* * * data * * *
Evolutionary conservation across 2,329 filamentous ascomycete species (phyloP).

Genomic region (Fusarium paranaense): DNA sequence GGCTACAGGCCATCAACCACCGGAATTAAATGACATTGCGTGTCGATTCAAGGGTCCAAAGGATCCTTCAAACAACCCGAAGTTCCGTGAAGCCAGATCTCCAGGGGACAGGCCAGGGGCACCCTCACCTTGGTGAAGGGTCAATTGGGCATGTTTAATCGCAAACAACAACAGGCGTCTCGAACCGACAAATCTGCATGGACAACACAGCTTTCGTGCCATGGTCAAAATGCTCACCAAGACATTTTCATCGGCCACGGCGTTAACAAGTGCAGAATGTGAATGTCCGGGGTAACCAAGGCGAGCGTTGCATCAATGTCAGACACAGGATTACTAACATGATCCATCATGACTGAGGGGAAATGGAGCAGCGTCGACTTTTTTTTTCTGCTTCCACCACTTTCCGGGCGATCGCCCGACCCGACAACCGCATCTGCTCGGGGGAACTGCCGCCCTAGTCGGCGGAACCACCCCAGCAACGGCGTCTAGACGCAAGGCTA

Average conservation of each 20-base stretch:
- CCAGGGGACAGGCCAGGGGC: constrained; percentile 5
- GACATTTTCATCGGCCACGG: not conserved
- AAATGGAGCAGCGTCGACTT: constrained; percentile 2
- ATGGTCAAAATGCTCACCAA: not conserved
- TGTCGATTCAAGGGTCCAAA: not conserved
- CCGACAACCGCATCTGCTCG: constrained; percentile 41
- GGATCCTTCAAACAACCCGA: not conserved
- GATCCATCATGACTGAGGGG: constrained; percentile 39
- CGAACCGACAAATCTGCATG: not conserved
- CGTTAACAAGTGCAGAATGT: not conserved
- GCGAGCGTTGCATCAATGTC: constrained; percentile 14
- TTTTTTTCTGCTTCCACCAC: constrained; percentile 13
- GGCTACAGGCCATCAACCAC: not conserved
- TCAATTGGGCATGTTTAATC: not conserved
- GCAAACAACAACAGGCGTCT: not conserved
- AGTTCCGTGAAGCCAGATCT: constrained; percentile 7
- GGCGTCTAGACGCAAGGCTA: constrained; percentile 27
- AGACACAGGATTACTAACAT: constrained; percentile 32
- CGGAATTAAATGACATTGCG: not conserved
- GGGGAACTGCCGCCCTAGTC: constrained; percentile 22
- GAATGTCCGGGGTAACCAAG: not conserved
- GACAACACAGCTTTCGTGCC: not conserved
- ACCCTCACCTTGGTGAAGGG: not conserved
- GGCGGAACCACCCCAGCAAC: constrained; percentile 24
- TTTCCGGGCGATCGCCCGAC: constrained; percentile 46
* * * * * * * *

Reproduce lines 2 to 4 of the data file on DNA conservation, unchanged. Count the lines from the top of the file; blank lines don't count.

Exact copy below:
Genomic region (Fusarium paranaense): DNA sequence GGCTACAGGCCATCAACCACCGGAATTAAATGACATTGCGTGTCGATTCAAGGGTCCAAAGGATCCTTCAAACAACCCGAAGTTCCGTGAAGCCAGATCTCCAGGGGACAGGCCAGGGGCACCCTCACCTTGGTGAAGGGTCAATTGGGCATGTTTAATCGCAAACAACAACAGGCGTCTCGAACCGACAAATCTGCATGGACAACACAGCTTTCGTGCCATGGTCAAAATGCTCACCAAGACATTTTCATCGGCCACGGCGTTAACAAGTGCAGAATGTGAATGTCCGGGGTAACCAAGGCGAGCGTTGCATCAATGTCAGACACAGGATTACTAACATGATCCATCATGACTGAGGGGAAATGGAGCAGCGTCGACTTTTTTTTTCTGCTTCCACCACTTTCCGGGCGATCGCCCGACCCGACAACCGCATCTGCTCGGGGGAACTGCCGCCCTAGTCGGCGGAACCACCCCAGCAACGGCGTCTAGACGCAAGGCTA

Average conservation of each 20-base stretch:
- CCAGGGGACAGGCCAGGGGC: constrained; percentile 5